(2009) A study by UCLA psychologists suggests that just the thought of a loved one reduces pain, underscoring the importance of social relationships and staying socially connected.

The study, which asked whether simply looking at a photograph of your significant other can reduce pain, involved 25 women, mostly UCLA students, who had boyfriends with whom they had been in a good relationship for more than six months.

The women received moderately painful heat stimuli to their forearms while they went through a number of different conditions. In one set of conditions, they viewed photographs of their boyfriend, a stranger and a chair.

"When the women were just looking at pictures of their partner, they actually reported less pain to the heat stimuli than when they were looking at pictures of an object or pictures of a stranger," said study co-author Naomi Eisenberger, assistant professor of psychology and director of UCLA's Social and Affective Neuroscience Laboratory. "Thus, the mere reminder of one's partner through a simple photograph was capable of reducing pain."

"This changes our notion of how social support influences people," she added. "Typically, we think that in order for social support to make us feel good, it has to be the kind of support that is very responsive to our emotional needs. Here, however, we are seeing that just a photo of one's significant other can have the same effect."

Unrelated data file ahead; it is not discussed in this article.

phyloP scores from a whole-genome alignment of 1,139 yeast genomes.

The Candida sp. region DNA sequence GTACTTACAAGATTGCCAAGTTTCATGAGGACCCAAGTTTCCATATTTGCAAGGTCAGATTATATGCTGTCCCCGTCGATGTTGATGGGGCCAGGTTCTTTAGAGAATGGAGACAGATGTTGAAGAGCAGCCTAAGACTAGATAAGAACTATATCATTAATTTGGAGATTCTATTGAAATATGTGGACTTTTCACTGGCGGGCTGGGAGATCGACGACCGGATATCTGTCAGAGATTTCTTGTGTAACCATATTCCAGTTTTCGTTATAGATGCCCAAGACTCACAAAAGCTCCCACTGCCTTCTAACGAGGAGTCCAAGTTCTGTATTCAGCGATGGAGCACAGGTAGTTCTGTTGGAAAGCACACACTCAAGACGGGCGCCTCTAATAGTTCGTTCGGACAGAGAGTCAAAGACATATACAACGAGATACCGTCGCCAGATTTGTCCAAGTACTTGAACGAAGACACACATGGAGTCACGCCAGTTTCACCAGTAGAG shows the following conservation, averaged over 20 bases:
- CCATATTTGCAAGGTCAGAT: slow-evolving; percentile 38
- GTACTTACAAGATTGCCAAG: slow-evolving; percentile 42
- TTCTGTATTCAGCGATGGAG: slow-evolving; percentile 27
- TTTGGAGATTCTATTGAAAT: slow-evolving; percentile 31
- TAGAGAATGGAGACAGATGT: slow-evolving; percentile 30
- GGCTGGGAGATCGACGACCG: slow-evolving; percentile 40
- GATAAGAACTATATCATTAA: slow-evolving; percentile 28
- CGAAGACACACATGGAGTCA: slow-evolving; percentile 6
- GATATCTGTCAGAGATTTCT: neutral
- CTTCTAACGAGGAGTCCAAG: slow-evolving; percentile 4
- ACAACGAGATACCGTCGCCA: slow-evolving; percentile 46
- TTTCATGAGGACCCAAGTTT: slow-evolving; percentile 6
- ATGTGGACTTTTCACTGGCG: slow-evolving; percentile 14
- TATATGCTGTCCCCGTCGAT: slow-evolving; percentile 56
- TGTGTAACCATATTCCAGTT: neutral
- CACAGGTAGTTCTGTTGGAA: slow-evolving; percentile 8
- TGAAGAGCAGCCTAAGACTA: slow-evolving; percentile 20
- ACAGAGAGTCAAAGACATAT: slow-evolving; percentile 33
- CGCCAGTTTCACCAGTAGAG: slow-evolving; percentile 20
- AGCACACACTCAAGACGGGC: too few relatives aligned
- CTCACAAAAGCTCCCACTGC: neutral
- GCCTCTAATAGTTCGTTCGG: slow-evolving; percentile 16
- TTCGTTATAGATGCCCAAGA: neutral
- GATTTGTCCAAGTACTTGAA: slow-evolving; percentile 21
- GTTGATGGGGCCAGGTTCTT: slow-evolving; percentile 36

In another set of conditions, each woman held the hand of her boyfriend, the hand of a male stranger and a squeeze ball. The study found that when women were holding their boyfriends' hands, they reported less physical pain than when they were holding a stranger's hand or a ball while receiving the same amount of heat stimulation.

"This study demonstrates how much of an impact our social ties can have on our experience and fits with other work emphasizing the importance of social support for physical and mental health," Eisenberger said.

One practical piece of advice the authors give is that the next time you are going through a stressful or painful experience, if you cannot bring a loved one with you, a photo may do.

Surgery/Invasive

  Prolotherapy
 
 


KEY
Strong or generally accepted link
May do some good
Likely to help
Highly recommended